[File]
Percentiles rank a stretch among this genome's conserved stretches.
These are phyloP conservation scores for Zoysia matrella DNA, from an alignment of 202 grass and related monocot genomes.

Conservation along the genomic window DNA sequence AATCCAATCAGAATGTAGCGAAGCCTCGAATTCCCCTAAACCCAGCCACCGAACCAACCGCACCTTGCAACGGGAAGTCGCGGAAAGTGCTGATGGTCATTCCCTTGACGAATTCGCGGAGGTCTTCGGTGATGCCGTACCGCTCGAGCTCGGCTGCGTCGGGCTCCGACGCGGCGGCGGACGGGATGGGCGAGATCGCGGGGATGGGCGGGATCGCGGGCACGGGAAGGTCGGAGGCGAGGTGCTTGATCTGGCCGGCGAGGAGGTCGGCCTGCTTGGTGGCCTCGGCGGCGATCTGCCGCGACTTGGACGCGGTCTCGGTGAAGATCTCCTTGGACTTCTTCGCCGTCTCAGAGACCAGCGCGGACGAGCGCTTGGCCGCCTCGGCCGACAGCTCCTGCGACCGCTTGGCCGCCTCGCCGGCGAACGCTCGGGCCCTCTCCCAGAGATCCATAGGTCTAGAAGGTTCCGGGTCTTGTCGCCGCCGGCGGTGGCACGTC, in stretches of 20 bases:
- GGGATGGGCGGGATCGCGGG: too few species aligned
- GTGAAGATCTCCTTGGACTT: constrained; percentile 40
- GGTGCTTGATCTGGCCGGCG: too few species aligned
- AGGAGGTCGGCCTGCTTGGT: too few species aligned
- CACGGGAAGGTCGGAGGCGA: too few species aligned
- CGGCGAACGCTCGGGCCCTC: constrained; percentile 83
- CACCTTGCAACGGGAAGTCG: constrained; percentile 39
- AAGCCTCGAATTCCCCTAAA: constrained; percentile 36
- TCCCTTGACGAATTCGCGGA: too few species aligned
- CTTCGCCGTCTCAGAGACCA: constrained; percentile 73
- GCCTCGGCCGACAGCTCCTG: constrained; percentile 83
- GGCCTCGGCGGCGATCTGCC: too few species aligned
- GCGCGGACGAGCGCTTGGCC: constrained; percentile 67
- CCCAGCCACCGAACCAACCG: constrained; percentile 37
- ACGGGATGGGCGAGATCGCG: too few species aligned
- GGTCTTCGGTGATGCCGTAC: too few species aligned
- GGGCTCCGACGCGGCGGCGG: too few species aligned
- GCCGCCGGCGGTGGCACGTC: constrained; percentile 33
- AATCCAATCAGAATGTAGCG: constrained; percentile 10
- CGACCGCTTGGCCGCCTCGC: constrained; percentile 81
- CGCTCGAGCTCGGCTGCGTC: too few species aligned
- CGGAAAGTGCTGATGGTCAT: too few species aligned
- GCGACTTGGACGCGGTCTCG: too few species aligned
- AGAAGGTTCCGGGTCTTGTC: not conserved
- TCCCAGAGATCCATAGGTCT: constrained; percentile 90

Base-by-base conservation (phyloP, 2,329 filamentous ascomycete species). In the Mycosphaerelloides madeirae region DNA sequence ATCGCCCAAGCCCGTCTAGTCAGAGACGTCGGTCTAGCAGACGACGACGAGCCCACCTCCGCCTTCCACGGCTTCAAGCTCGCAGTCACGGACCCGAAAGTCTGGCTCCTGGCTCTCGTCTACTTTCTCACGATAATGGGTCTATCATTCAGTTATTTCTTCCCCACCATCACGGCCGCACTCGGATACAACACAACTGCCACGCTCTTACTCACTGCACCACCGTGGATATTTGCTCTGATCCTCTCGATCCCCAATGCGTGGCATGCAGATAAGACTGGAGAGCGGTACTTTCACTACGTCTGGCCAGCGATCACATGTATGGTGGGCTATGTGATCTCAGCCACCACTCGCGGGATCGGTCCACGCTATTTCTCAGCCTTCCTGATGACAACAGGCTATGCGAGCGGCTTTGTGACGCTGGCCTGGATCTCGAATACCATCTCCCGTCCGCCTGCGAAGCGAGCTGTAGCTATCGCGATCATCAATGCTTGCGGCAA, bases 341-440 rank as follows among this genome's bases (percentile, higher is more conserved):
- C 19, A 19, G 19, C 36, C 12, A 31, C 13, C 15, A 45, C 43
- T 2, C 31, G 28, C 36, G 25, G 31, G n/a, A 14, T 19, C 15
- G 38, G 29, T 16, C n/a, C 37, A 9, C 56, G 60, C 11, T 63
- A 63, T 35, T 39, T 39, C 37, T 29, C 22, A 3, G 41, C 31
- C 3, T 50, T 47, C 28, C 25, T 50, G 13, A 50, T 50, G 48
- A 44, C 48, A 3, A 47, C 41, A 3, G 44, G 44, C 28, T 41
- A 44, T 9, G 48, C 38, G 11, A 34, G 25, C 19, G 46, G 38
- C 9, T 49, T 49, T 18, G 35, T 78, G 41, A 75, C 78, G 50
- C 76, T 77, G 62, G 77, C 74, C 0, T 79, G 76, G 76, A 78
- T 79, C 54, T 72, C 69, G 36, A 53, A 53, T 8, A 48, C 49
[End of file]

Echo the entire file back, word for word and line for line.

Percentiles rank a stretch among this genome's conserved stretches.
These are phyloP conservation scores for Zoysia matrella DNA, from an alignment of 202 grass and related monocot genomes.

Conservation along the genomic window DNA sequence AATCCAATCAGAATGTAGCGAAGCCTCGAATTCCCCTAAACCCAGCCACCGAACCAACCGCACCTTGCAACGGGAAGTCGCGGAAAGTGCTGATGGTCATTCCCTTGACGAATTCGCGGAGGTCTTCGGTGATGCCGTACCGCTCGAGCTCGGCTGCGTCGGGCTCCGACGCGGCGGCGGACGGGATGGGCGAGATCGCGGGGATGGGCGGGATCGCGGGCACGGGAAGGTCGGAGGCGAGGTGCTTGATCTGGCCGGCGAGGAGGTCGGCCTGCTTGGTGGCCTCGGCGGCGATCTGCCGCGACTTGGACGCGGTCTCGGTGAAGATCTCCTTGGACTTCTTCGCCGTCTCAGAGACCAGCGCGGACGAGCGCTTGGCCGCCTCGGCCGACAGCTCCTGCGACCGCTTGGCCGCCTCGCCGGCGAACGCTCGGGCCCTCTCCCAGAGATCCATAGGTCTAGAAGGTTCCGGGTCTTGTCGCCGCCGGCGGTGGCACGTC, in stretches of 20 bases:
- GGGATGGGCGGGATCGCGGG: too few species aligned
- GTGAAGATCTCCTTGGACTT: constrained; percentile 40
- GGTGCTTGATCTGGCCGGCG: too few species aligned
- AGGAGGTCGGCCTGCTTGGT: too few species aligned
- CACGGGAAGGTCGGAGGCGA: too few species aligned
- CGGCGAACGCTCGGGCCCTC: constrained; percentile 83
- CACCTTGCAACGGGAAGTCG: constrained; percentile 39
- AAGCCTCGAATTCCCCTAAA: constrained; percentile 36
- TCCCTTGACGAATTCGCGGA: too few species aligned
- CTTCGCCGTCTCAGAGACCA: constrained; percentile 73
- GCCTCGGCCGACAGCTCCTG: constrained; percentile 83
- GGCCTCGGCGGCGATCTGCC: too few species aligned
- GCGCGGACGAGCGCTTGGCC: constrained; percentile 67
- CCCAGCCACCGAACCAACCG: constrained; percentile 37
- ACGGGATGGGCGAGATCGCG: too few species aligned
- GGTCTTCGGTGATGCCGTAC: too few species aligned
- GGGCTCCGACGCGGCGGCGG: too few species aligned
- GCCGCCGGCGGTGGCACGTC: constrained; percentile 33
- AATCCAATCAGAATGTAGCG: constrained; percentile 10
- CGACCGCTTGGCCGCCTCGC: constrained; percentile 81
- CGCTCGAGCTCGGCTGCGTC: too few species aligned
- CGGAAAGTGCTGATGGTCAT: too few species aligned
- GCGACTTGGACGCGGTCTCG: too few species aligned
- AGAAGGTTCCGGGTCTTGTC: not conserved
- TCCCAGAGATCCATAGGTCT: constrained; percentile 90

Base-by-base conservation (phyloP, 2,329 filamentous ascomycete species). In the Mycosphaerelloides madeirae region DNA sequence ATCGCCCAAGCCCGTCTAGTCAGAGACGTCGGTCTAGCAGACGACGACGAGCCCACCTCCGCCTTCCACGGCTTCAAGCTCGCAGTCACGGACCCGAAAGTCTGGCTCCTGGCTCTCGTCTACTTTCTCACGATAATGGGTCTATCATTCAGTTATTTCTTCCCCACCATCACGGCCGCACTCGGATACAACACAACTGCCACGCTCTTACTCACTGCACCACCGTGGATATTTGCTCTGATCCTCTCGATCCCCAATGCGTGGCATGCAGATAAGACTGGAGAGCGGTACTTTCACTACGTCTGGCCAGCGATCACATGTATGGTGGGCTATGTGATCTCAGCCACCACTCGCGGGATCGGTCCACGCTATTTCTCAGCCTTCCTGATGACAACAGGCTATGCGAGCGGCTTTGTGACGCTGGCCTGGATCTCGAATACCATCTCCCGTCCGCCTGCGAAGCGAGCTGTAGCTATCGCGATCATCAATGCTTGCGGCAA, bases 341-440 rank as follows among this genome's bases (percentile, higher is more conserved):
- C 19, A 19, G 19, C 36, C 12, A 31, C 13, C 15, A 45, C 43
- T 2, C 31, G 28, C 36, G 25, G 31, G n/a, A 14, T 19, C 15
- G 38, G 29, T 16, C n/a, C 37, A 9, C 56, G 60, C 11, T 63
- A 63, T 35, T 39, T 39, C 37, T 29, C 22, A 3, G 41, C 31
- C 3, T 50, T 47, C 28, C 25, T 50, G 13, A 50, T 50, G 48
- A 44, C 48, A 3, A 47, C 41, A 3, G 44, G 44, C 28, T 41
- A 44, T 9, G 48, C 38, G 11, A 34, G 25, C 19, G 46, G 38
- C 9, T 49, T 49, T 18, G 35, T 78, G 41, A 75, C 78, G 50
- C 76, T 77, G 62, G 77, C 74, C 0, T 79, G 76, G 76, A 78
- T 79, C 54, T 72, C 69, G 36, A 53, A 53, T 8, A 48, C 49